This article has been edited to reflect the name change of Nintendo's console from NX to Switch.
Images of what appear to be a confidential prototype of the Nintendo Switch controller have appeared across the web (including some fake ones yesterday). The images spawn more questions than answers, with people pondering how the device works with no tactile buttons to be seen. How about we all look at the device a little differently? How about literally - let's put the device right up to our faces.
Even die-hard Nintendo fans like myself have to admit that Nintendo is on the back foot right now. The Nintendo Wii U has been far from successful for the Japanese games manufacturer and Sony and Microsoft appear to have this generation tied up with their more powerful machines. More Sony than Microsoft, it has to be said.
Now with Sony's PlayStation VR announced at what is being perceived as an attractive price point for most and due to be released before the end of the year, it could be said that Nintendo is two steps back. Not only do they have to release hardware that can deliver the goods in the living room, but they have a further disadvantage as 35 million PlayStation owners consider dipping their toes into Virtual Reality, which would leave most of them out of pocket by the time Nintendo releases a new system.
For Nintendo to catch up, they need a system that can attract back the mainstream audience they once captured with the Wii, while simultaneously making those thinking of adopting VR early think twice. What if Nintendo can deliver both at once? An exciting new games system, with VR available in the same box. I think it can be done and it needn't break the bank either.
Where Sony are asking $399 for their new headset alone, for Nintendo to ask for new players to double-dip on a new console and headset would be asking too much. However, there are alternative methods to deliver VR games into eyeballs at a far lower price. Oculus's GearVR for Samsung phones and Google's Cardboard for everything else offer VR solutions for less than $100. In fact, I recently purchased a very cheap solution that works well with my iPhone.
By displaying two images on your phone screen, with a lens for each eye within the headset to interpret the images appropriately, these mobile solutions draw on the existing power of your handset to deliver a solid VR experience. These headsets contain no technology of their own, but rely on the hardware you already possess, which is how they remain so affordable. With modern mobile phones having extremely high resolution displays, some headsets are capable of delivering a perceived 100° image surrounding the viewer. The same as the PlayStation VR.
While it's clear Nintendo's new controller is designed to be held in the hands, with two analogue sticks and what looks like a touch screen to complete the interactions - the device is ideally sized and shaped to slot into a VR headset. There would be plenty of clearance room between the screen and a player's face for those sticks to not be a problem and they would likely slot snugly into the device.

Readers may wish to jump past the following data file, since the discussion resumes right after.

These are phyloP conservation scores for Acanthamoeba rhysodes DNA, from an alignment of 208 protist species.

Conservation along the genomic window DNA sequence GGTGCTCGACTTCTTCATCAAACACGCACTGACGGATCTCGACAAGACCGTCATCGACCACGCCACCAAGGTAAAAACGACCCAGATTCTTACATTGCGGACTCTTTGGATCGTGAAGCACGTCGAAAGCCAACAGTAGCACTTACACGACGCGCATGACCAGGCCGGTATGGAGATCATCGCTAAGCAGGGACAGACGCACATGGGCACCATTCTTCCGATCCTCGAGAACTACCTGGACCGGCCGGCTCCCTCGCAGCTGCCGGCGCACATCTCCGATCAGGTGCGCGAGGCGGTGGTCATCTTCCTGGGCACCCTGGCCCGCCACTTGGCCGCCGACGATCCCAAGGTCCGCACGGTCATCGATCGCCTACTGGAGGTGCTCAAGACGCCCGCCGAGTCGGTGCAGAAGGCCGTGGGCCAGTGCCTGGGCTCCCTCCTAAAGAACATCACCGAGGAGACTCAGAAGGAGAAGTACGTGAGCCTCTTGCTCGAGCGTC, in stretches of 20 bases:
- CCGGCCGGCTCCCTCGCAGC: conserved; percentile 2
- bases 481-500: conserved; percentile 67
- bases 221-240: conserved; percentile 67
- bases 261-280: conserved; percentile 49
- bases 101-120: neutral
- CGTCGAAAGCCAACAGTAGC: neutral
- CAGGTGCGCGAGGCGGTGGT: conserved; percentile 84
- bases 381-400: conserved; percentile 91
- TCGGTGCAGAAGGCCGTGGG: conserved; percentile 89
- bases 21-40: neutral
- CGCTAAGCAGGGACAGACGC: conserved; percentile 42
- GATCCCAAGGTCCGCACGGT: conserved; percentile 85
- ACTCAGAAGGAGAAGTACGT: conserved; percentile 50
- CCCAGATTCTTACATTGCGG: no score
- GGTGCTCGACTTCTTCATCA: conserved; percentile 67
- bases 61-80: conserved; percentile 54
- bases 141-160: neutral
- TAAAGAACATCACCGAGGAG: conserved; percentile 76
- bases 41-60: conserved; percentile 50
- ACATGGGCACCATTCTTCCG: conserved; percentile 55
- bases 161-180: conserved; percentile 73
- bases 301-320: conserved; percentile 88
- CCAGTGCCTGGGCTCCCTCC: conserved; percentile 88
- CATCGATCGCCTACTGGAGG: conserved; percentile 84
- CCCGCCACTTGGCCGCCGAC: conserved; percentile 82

So, why didn't PlayStation go this route? It's a fair question. In fact, the Vita would have been capable in terms of acting as the display, in theory, and would have given the dying hardware a new lease of life. However, Sony have been looking at the competition. They realise that immersion is more than what you see, but how you interact. One of the reasons that the PlayStation VR requires the PlayStation Camera is because the console needs a reference point for where you are in the room, as well as a way to see the two PlayStation Move controllers that track where each hand is. Add to this the complex head movement tracking and extra computational power required to pump out the game image twice over. Something the PS4 is not capable of doing on its own, hence the extra processor bundled with the PlayStation VR.
With the Switch, Nintendo have the opportunity to release more modern, faster and efficient processing out of the gate, so that pushing those extra polygons around will be no issue. Hardware capable of outputting 1080p gaming (and beyond) at a higher fidelity than the PS4 is no longer expensive to produce. Using NFC technology similar to that of the Wii U, they can duplicate these images to the handheld device without any performance cost. Accelerometers in the device (again, much like the Wii U, or mobile phones) will take the brunt of the head movement. Over 100 million people already have a pair of Wii Remotes, to handle the hand movement and interaction.
For me, it feels that Nintendo are actually incredibly well positioned to put out a games package of incredible value, right on the cutting edge of technology. Their track record of putting out quality, innovate software is already well proven. For me, I truly hope they deliver the goods. Nintendo consoles are like Star Trek movies, every other one is a flop, but the ones in-between are hits. It could be an interesting holiday season should we hear more from the big N this summer.